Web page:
Friday, May 15, 2020

"The war that saved Europe from Communism"

From Unherd, January 7:

A century ago only the Polish army stood between Bolsheviks and a severely weakened Europe 
Edgar Vincent is one of those politicians who has slipped from public consciousness almost completely. Once a prominent businessman, an MP and British Ambassador to Germany, he was elevated to the peerage in 1914 as 1st Viscount D’Abernon, a title that died with him when he passed away in 1941.

In one regard, however, Vincent did leave a legacy. His memoir of one of the salient periods of his career — his time as a British Envoy to Warsaw in 1920 — made the grand claim that the fight for the Polish capital that summer was one of the most important battles in world history; alongside Marathon, Blenheim and Hastings. Yet, the Battle of Warsaw — like much of Polish history — is almost unknown to English-speaking audiences.

The year 1920 was one of chaotic flux across much of Europe. The baleful effects of the industrialised slaughter of the First World War were still being felt, and in central and eastern Europe states newly emerged from the collapse of the German, Austrian and Russian empires struggled to unify and assert themselves. As Winston Churchill pithily summarised: “The war of giants has ended, the wars of the pygmies begin.”

Poland provided perhaps the most pressing example. Reappearing on the map in 1918 after a 123-year absence, during which time it had been partitioned by its larger neighbours, Poland filled something of a central European void, in the process fighting a number of squabbles and conflicts in attempting to define its frontiers.

The most serious of these was the Polish-Soviet War, which had begun in the early spring of 1919, when Polish forces had engaged those of Lenin’s Red Army in what is now Belarus. The conflict that followed was no pygmy sideshow — it would last for more than 18 months, range over hundreds of miles and cost the lives of more than 100,000 men.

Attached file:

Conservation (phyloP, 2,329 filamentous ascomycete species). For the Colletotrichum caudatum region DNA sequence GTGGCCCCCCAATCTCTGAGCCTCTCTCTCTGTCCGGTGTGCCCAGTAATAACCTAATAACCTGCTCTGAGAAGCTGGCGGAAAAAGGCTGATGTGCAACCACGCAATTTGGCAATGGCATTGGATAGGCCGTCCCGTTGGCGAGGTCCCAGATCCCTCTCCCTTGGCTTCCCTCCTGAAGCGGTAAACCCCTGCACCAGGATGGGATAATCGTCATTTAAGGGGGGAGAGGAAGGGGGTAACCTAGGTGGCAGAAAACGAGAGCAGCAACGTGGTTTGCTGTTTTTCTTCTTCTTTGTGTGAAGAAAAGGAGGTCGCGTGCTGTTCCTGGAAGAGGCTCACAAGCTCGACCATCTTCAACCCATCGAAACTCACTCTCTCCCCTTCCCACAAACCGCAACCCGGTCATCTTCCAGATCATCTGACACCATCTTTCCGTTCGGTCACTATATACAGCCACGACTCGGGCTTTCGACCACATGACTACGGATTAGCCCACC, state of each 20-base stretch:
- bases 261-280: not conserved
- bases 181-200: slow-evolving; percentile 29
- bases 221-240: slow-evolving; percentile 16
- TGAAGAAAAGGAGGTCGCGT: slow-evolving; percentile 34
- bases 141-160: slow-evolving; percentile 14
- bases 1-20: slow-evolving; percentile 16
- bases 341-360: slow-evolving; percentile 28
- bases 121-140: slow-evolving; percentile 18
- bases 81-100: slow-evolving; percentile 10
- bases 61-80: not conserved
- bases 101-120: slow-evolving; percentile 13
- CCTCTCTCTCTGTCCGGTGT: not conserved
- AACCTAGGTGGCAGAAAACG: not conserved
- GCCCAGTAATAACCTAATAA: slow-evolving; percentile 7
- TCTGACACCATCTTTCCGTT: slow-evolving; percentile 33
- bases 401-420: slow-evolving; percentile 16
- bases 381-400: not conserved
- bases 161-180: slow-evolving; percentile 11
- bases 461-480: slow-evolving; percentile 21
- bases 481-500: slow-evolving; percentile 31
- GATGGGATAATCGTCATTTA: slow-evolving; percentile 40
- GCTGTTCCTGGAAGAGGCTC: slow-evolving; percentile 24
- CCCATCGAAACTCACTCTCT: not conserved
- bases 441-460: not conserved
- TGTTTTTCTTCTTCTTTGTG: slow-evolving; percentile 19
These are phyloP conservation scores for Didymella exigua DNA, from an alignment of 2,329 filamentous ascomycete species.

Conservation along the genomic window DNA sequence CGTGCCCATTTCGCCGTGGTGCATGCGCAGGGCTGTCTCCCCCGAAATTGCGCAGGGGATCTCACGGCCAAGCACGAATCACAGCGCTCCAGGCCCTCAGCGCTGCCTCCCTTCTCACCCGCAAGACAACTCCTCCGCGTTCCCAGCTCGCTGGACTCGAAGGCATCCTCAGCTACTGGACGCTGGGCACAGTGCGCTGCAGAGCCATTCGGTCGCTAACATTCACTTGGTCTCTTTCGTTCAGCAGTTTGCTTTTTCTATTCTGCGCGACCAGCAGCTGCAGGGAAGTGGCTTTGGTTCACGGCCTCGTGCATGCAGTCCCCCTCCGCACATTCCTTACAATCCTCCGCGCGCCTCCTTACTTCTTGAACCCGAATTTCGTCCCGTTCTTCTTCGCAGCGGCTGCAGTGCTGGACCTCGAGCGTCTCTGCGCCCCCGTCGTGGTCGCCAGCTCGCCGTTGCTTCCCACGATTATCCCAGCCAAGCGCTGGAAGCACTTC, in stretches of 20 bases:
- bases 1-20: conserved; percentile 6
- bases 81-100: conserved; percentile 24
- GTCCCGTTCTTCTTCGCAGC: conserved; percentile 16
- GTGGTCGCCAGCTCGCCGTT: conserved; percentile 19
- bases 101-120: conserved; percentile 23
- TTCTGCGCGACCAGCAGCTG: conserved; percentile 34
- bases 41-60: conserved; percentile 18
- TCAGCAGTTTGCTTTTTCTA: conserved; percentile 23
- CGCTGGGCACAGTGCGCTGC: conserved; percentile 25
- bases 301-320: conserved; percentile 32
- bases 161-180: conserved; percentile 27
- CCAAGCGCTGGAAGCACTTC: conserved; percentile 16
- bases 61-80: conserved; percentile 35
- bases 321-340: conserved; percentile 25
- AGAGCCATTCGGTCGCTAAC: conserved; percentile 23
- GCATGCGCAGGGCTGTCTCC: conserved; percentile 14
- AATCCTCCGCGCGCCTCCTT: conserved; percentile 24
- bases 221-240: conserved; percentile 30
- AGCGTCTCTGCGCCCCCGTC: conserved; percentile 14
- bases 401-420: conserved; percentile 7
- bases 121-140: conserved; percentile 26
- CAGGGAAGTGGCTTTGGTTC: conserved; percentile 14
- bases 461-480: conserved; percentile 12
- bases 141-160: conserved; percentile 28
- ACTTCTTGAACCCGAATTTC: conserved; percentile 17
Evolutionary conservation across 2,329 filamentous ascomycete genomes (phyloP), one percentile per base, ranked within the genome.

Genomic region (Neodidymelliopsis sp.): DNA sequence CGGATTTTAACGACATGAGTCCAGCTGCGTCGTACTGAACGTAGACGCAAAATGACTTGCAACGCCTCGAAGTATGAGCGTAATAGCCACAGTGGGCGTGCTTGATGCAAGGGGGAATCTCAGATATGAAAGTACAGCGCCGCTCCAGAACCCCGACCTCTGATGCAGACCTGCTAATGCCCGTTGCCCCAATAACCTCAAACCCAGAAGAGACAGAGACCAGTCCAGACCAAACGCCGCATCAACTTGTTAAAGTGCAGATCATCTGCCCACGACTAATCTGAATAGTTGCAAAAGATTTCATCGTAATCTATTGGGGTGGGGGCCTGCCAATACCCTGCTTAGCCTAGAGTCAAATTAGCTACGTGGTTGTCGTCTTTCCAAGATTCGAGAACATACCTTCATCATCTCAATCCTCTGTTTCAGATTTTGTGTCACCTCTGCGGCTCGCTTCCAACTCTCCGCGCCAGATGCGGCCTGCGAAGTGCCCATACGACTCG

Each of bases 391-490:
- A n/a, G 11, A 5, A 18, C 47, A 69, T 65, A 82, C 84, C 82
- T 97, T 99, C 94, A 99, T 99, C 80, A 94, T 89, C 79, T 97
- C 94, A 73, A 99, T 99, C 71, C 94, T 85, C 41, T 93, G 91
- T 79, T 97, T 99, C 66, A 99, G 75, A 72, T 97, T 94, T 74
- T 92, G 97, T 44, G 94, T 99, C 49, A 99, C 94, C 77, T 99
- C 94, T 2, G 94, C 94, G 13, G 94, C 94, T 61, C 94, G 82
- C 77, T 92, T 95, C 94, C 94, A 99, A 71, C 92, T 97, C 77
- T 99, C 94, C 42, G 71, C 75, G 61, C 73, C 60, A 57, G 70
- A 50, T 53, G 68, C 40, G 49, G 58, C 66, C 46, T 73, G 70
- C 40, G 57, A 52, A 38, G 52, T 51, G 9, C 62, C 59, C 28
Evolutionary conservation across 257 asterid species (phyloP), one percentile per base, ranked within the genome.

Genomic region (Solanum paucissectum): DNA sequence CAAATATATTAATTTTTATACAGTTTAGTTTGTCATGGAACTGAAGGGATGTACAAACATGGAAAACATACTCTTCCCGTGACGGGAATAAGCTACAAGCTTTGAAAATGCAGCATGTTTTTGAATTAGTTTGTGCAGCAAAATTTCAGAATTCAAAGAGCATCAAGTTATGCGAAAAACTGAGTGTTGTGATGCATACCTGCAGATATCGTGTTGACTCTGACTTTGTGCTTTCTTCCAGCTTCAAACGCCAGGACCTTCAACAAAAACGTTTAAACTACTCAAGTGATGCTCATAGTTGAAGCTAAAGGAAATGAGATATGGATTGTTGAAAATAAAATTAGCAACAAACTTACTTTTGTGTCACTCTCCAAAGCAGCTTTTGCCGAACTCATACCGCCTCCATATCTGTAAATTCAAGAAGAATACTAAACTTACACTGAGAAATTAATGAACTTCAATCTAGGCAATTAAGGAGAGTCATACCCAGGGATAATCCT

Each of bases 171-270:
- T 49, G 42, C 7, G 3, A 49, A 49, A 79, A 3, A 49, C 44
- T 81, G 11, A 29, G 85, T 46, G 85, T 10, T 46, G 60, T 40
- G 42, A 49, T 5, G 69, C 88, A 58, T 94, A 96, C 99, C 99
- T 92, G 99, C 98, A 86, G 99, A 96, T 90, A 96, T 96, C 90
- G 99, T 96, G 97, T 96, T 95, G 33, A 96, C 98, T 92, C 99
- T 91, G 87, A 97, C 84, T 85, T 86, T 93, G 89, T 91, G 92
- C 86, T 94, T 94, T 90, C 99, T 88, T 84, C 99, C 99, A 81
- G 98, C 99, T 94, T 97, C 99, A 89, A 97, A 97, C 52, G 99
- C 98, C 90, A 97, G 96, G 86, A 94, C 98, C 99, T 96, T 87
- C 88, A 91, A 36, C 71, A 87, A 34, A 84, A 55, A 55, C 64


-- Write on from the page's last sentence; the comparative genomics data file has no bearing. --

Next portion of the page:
So it was that Polish and Soviet forces engaged that spring. What followed was a curious conflict, far removed from the static, industrialised warfare that had recently drawn to a close in the west of Europe. Here, across the vast expanses of what is now Belarus and Ukraine, where roads and infrastructure were sparse, more traditional — and more mobile — methods of war prevailed. Armoured trains played a role, but cavalry was king. Poland’s Uhlans and the Bolshevik Konarmia — the Red Cavalry, which would become synonymous with a proto-Blitzkrieg of brutal ideologically-charged warfare — took centre stage in campaigns that ebbed and flowed across the landscape, ranging from the Ukrainian capital, Kiev, to the very gates of Warsaw.

By the summer of 1920, however, the war appeared to be nearing its end. Polish forces were in headlong retreat, driven westward by the numerical superiority of their enemy. They had already lost the cities of Lwów, Brest-Litowsk and Zamość, and were now in danger of losing the capital itself.

Poland’s new-found independence, it seemed, was about to be snuffed out after less than two years.
But, in the middle of August, a desperate Polish counterattack to the east of Warsaw drove northward into the overextended Soviet flank, finally halting the Red Army’s advance in a ten-day engagement, at the cost of around 20,000 lives....MORE 
We last looked at these events in 2015's "An Apology To the Financial Times' Izabella Kaminska".
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